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Updated Feb 25, 2013 - 6:13 pm

Arizona lawmakers look to regulate legal marijuana

PHOENIX — Arizona lawmakers want to overhaul the state’s medical marijuana
law.

One lawmaker would shut down dispensaries that use unclear labels for its food
products. Another measure would allow colleges and universities to conduct
medical marijuana research. A third would allow county zoning ordinances to
apply to marijuana cultivation.

“It was the voters that clearly supported medical marijuana in Arizona, so
it’s the job of the Legislature to ensure that the law is being implemented
properly,” said Sen. Kimberly Yee, R-Phoenix.

Arizona voters approved medical marijuana by about 4,300 votes in 2010,
authorizing its use for cancer and certain other medical conditions. The
Department of Health Services oversees Arizona’s medical marijuana program and
regulates dispensaries where patients and caregivers can legally buy
marijuana.More than 35,000 people in Arizona have medical marijuana cards.

Marijuana proponents have cautiously watched the debate over the proposed
regulations. They support any action that allows the state to carry out the
intent of the law, so long as the measures don’t limit medical marijuana access.

“When voters approve medical marijuana laws, it’s because they support
allowing seriously ill people to use marijuana in the treatment of their
conditions,” said Mason Tvert, a spokesman for the Marijuana Policy Project, a
national group that pushed for passage of the 2010 law. “There’s no reason to
believe they have changed that position and we need to move forward and
establish a workable system.”

Paul Harrison, manager of the dispensary CMG Clinics, said he has seen many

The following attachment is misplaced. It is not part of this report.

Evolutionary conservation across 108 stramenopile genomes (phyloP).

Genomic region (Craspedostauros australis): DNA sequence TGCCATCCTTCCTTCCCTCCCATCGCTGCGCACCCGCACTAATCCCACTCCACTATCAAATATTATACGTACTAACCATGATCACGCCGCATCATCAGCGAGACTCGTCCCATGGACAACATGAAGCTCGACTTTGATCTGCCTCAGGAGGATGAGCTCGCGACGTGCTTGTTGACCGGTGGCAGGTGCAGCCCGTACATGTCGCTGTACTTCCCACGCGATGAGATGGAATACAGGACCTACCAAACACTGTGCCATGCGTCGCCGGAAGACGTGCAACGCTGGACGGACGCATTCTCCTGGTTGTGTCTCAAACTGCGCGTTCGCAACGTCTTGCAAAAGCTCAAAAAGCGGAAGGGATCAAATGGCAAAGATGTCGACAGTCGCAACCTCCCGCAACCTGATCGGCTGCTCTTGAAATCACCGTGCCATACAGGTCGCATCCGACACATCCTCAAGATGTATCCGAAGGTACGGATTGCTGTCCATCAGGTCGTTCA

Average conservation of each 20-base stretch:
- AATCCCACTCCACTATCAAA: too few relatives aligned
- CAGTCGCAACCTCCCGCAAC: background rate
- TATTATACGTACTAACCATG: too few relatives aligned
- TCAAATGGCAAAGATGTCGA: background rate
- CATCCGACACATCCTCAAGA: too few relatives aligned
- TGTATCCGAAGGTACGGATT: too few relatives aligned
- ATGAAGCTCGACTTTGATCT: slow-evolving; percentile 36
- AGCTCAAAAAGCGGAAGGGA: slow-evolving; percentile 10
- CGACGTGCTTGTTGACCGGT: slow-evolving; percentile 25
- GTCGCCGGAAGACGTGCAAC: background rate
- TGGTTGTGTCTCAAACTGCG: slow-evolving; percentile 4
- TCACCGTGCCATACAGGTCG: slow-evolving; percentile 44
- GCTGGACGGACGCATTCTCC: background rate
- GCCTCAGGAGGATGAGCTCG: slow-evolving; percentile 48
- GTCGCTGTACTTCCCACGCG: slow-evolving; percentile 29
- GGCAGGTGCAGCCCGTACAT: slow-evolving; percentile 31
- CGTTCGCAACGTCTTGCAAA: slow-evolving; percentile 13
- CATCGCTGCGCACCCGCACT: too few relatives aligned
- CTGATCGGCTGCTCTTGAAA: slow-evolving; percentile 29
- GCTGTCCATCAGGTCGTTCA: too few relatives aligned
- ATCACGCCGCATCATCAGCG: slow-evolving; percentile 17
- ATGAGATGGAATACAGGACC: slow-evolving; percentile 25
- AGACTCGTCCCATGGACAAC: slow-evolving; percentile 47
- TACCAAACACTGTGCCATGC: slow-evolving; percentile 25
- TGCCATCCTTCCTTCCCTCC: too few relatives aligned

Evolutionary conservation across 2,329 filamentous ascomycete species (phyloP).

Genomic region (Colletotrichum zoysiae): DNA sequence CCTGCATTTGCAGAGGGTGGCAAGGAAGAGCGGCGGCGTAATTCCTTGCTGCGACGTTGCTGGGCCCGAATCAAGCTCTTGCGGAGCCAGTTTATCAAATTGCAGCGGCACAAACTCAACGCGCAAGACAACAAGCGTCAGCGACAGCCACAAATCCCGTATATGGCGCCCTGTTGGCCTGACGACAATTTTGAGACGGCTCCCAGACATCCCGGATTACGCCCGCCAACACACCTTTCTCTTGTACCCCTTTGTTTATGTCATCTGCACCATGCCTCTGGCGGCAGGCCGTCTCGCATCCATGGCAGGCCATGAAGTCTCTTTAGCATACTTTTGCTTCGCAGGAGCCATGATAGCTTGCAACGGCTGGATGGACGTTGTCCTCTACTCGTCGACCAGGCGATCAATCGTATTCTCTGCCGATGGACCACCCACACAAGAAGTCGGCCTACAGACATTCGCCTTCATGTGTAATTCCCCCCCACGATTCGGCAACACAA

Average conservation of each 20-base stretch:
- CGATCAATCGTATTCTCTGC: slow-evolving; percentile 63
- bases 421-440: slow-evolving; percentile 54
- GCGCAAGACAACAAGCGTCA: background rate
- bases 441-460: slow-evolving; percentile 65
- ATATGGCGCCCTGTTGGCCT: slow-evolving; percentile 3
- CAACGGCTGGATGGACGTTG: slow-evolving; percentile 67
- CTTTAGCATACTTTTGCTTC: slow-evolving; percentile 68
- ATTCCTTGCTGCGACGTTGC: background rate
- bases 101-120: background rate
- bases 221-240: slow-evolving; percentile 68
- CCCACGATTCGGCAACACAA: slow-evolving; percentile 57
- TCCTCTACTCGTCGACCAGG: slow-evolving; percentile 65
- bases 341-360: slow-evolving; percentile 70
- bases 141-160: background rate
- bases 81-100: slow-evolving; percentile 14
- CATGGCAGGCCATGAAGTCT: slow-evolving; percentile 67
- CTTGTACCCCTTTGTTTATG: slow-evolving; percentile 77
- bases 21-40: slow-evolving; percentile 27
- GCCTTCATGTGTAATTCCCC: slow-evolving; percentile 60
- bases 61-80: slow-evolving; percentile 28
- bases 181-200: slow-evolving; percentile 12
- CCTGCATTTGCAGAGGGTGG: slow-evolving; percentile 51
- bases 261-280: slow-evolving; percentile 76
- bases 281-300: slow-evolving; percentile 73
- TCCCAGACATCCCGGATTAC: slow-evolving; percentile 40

cancer patients since the Phoenix treatment center opened.

“It’s all kinds of deliberating conditions,” he said.

An effort to repeal the medical marijuana law has not moved forward in the
House.

Another measure moving forward in the Senate would allow police to dispose of
medical marijuana seized during a criminal investigation. The American Civil
Liberties Union of Arizona opposed the measure during a recent committee
meeting.

Yee is behind the measures to restrict marijuana food labels, allow colleges to
use marijuana in research and allow police to get rid of confiscated medical
marijuana. She said the 2010 measure approved by voters didn’t offer enough
guidance to protect consumers or allow law enforcement to do its job.

She said medical marijuana food products, such as lollipops, brownies, ice
cream and gummy candy, appeal to children and need to carry appropriate warning
labels.

“They look like chocolate bars with very vibrantly colored labels that really
do appear to appeal to young children,” she said.

Yee said police shouldn’t have to return seized medical marijuana because it is
an unnecessary burden to require officers to cultivate marijuana plants during
an investigation.

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Cristina Silva can be reached at http://www.twitter.com/cristymsilva

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